Elizabeth was ready. She had known this day would come ever since her niece’s last phone call. Martha had been scheming about how to get rid of her for years.
“Aunt Elizabeth,” her niece said now in a tone that barely concealed her delight. “I’ll be there in about a half hour. I hope you have your things packed.’’
She had her things packed. She’d had them packed since the day after Martha’s last call. The house had been emptied, the arrangements made. She sat on her window seat waiting for the blue Toyota to pull into the driveway. Her two suitcases sat in the corner as if waiting patiently to be piled into the back of a car and taken away. She checked her purse one last time; yes, the ticket was there. She patted it.
Finally, the Toyota rolled up. Elizabeth watched as Martha stepped out of it and waddled toward the front steps, her beady gray eyes focused on the door. What a shame, that Martha had turned out so much like her mother. Elizabeth’s dear brother Bartholomew would be rolling over in his grave if he could have seen his daughter today.
The doorbell rang, followed by three vicious raps. Elizabeth took her time, making her way slowly across the room. Her footsteps echoed in the empty house.
“Oh, Martha,” she said, opening the door at last. “Do come in and have a cup of tea.”
Martha barreled in impatiently. “We don’t have much time,” she said, glancing at her watch.
“I know, but I would like one more cup of tea in this house,” Elizabeth said, already on her way to the kitchen.
Martha looked around with satisfaction at the empty house. The new sofa will go nicely here, she thought. And I’ll sleep in the back bedroom. It’s the biggest.
Her aunt emerged from the kitchen with two styrofoam cups. She sat down on the window seat and made a gesture for Martha to join her.
“Sugar?” she asked.
“No.” Martha waved the sugar packet away like a bothersome fly. “I had to put an end to it, you know. Ever since you started imagining that you weren’t alone here.”
“I’m not,” Elizabeth replied quietly.
Martha made an impatient noise in her throat. Elizabeth looked out the window at her rose garden as Martha rambled on and on about her aunt’s supposedly fragile mental state. She and Miriam had had tea out there nearly every day for decades. Miriam was the person she’d miss the most. How couldn’t she miss her, after forty years of living on the same street? Elizabeth stared past the roses to the trees and bushes. Soon it would all belong to somebody else, and she—well, she would be far away.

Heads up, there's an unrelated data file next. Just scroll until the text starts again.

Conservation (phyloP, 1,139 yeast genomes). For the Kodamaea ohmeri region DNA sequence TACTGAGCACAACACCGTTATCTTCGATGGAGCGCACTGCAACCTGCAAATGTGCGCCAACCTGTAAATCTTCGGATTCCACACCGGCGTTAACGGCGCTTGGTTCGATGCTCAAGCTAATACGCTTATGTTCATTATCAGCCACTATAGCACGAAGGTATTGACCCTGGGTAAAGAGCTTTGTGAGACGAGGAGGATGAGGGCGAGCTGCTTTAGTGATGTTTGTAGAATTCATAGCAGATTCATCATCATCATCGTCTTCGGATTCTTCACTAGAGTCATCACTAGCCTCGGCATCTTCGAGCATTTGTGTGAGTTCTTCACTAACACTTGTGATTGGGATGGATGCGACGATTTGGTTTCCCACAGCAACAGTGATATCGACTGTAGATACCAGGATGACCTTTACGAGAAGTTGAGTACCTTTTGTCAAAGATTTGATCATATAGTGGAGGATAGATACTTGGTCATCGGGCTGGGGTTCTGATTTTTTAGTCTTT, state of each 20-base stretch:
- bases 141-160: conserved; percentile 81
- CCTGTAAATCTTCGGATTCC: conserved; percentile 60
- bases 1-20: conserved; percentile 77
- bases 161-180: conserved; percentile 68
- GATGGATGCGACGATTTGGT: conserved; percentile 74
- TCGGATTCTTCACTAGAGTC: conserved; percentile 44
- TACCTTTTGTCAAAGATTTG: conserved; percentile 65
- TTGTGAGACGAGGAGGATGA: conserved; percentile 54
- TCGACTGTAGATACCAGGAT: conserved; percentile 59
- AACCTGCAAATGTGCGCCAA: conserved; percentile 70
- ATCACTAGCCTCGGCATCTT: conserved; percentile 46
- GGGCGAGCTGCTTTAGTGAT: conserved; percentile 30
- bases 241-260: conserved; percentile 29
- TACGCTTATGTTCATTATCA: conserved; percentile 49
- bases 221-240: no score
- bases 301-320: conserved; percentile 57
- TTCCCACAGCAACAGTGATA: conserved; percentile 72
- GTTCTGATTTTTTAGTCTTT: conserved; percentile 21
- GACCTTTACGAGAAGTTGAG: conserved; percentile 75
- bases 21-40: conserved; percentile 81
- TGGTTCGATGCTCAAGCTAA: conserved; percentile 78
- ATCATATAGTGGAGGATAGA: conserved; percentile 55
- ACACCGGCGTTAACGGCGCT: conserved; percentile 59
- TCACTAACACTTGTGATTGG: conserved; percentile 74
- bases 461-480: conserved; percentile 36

“I know it’s hard to believe, but it’s true,” Elizabeth began.
Martha cut her off. “Nonsense,” she snapped drily.
Elizabeth tried again. “Just the other day, I saw a ghostly white face in the window.”
Martha shook her head with irritation.
“And last Wednesday my sewing was lifted from the table and thrown onto the floor.”
Martha rolled her eyes in a most impolite manner. Elizabeth sipped her tea.
“You shouldn’t be here alone at your age,” Martha said. “It will be better for both of us when you’re in the home.” She stood up with her back to her aunt and measured the room with her eyes. Aloud she murmured, “Fifi will love the yard.”
“Oh, I am glad you didn’t bring that dreadful dog,” said Elizabeth. “And I’m not sure she will love it.”
Martha glared at her. “She only bit you because you were bothering her.”
“Just last night,” Elizabeth continued, “I heard noises in the kitchen. It sounded like dishes being broken. But when I got up this morning, nothing was out of place.”
“It was the oddest thing,” Elizabeth was saying when suddenly they both heard a noise. A small, pale-faced girl emerged from the kitchen. She was draped in a long, old-fashioned white dress. Her face was masked under a veil, but her eyes and the dark circles beneath them were clearly visible.
All the color drained from Martha’s face and her eyes grew wide.
“Who—?” she croaked.
The being pointed an accusing finger at her and stared blankly into Martha’s eyes. “Youuuu,” she moaned.
Martha made a muffled squeaking sound and dropped the empty styrofoam cup onto the floor. Then she jumped up and shrieked, waving her hands in the air as she staggered toward the door. She groped blindly for the handle, finally wrenching the door open and running with a wail toward her car. The Toyota backed into the ditch, then proceeded forward before speeding away madly.
Elizabeth smiled as she handed the spirit a handful of bills.
“Thank you, Jennifer,” she said. “You always were a good neighbor.”
“It was nothing,” the girl answered through a mouthful of bubble gum. “Glad to do it.” She looked with satisfaction at the money, then walked out the kitchen door.
Just then a white Jetta pulled up in the driveway. A tall, thin, silver-haired woman stepped out.
“Miriam,” smiled Elizabeth, opening the front door.
Her friend approached with a wide smile on her face and twinkling blue eyes.
“Did it work?” she asked.
“Like a charm,” replied Elizabeth coolly. She cleaned up the tea things and together the two women loaded the suitcases into the trunk of Miriam’s car.
“So, that’s that,” Miriam said, nodding as Elizabeth took one last long look at the house.
“Yes. House sold—the Johnsons will be moving in on Tuesday—condo bought and furnished, plane ticket for…” She took the ticket out of her purse and checked it one last time. “Three-thirty p.m.” She tucked it back into the side pocket of her bag, along with her passport. “Everything will be ready for me when I get there.”
“Well, I guess we’d better head to the airport then,” Miriam said cheerfully. “I hope you love Hawaii.”
“I will,” said Elizabeth, putting on a pair of dark sunglasses. “I will.”